Boise Fire graduates: 'Walking in the door I was like I need to be here'

Their hard work didn't start at the academy. About 800 people applied, 502 tested an are only two of twelve who made it to the very end. (Courtesy Boise Fire Department)

The City of Boise has twelve new firefighters. They graduated from the academy on Friday and with that class the department now has two more women on the team.

For the last 20 weeks, Dana Bergstrom and Sandra Rollings and ten other new probational firefighters have been training and pushing themselves, going through constant drills to graduate from Boise's fire academy.

"You know some people will talk about how firefighting is a calling and I truly believe that," said Bergstrom. "You know walking in the door that day it was like alright how do I make this process."

Their hard work didn't start at the academy. About 800 people applied and 502 tested. These women are two of twelve people that were picked for the academy and made through to the very end.

"The interview process alone is rigorous enough to make sure like it's a dedicated," said Rollings. "It's a commitment to become a firefighter."

"It's a second job," added Bergstrom.

They say the toughest part, if not the whole point, has been the physical, mental, and emotional challenges they went through everyday.

They had to accept that failure was a part of the process. Their instructors made sure they could fail and get right back up again.

"We are trying to prove ourselves not only as females but that we do deserve to be here as individuals serving our citizens and being a part of Boise Fire," Bergstrom said. "So for me it was just that pressure I put on myself to get through every day and show up the next."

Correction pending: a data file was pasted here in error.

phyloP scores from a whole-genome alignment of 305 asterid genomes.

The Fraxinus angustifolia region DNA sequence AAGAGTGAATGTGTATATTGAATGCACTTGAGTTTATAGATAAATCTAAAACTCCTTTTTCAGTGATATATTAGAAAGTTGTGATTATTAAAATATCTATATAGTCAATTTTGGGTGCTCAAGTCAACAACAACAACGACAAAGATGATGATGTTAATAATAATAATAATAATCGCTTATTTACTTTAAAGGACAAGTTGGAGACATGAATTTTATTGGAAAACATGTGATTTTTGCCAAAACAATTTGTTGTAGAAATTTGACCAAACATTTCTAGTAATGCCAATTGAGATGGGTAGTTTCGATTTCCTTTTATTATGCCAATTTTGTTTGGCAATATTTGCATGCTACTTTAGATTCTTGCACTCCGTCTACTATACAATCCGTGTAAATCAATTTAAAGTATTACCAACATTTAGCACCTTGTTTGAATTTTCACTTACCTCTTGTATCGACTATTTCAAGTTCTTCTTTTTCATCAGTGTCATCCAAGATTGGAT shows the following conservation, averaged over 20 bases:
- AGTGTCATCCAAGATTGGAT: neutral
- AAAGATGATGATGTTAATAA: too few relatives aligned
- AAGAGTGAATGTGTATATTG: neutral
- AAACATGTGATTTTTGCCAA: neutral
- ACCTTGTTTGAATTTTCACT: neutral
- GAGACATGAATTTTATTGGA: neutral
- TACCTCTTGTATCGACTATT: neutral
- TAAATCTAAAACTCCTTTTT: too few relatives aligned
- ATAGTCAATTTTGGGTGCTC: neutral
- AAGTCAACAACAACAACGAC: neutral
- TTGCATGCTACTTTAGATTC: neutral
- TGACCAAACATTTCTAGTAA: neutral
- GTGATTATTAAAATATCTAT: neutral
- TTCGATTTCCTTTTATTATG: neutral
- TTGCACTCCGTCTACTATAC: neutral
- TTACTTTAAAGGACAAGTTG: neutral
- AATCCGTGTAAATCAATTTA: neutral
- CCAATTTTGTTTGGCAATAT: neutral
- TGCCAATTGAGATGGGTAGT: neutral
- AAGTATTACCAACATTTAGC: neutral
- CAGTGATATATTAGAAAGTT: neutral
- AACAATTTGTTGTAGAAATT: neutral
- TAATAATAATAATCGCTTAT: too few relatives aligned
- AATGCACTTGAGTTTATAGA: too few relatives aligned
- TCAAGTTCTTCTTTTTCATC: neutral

Both women have military background and understand there are some misconceptions about their abilities. They encourage the naysayers to talk to them, ask questions and watch the hard work put in.

"There is no female weight you know versus male weight," explained Bergstrom. "It's not a workout that we get to pick you know how much weight we pull. The standard is set for all of us and it's the same. So we're able to pick up the same weight that a man is in the fire service."

"Obviously there's things we have to overcome in different ways," added Rollings. "I think it's all about the learning techniques that work for us but standards stay the same so it's just about finding what works for us and our body types to make it happen."

Both left the military with a goal to help others and the fire department felt like a natural fit. They tell me the personal bonds you create in this job are something rare that you won't find many other places.

"This family that I'm apart of now just makes it worth it every single day. I strive to be better and I'm excited to be better not only to serve the citizens of Boise but to serve alongside such amazing men and women," said Bergstrom.

They say for anyone interested in firefighting, the biggest thing is to just go for it regardless of what might get in your way. Do your research, do ride alongs, and don't be afraid to go after it.

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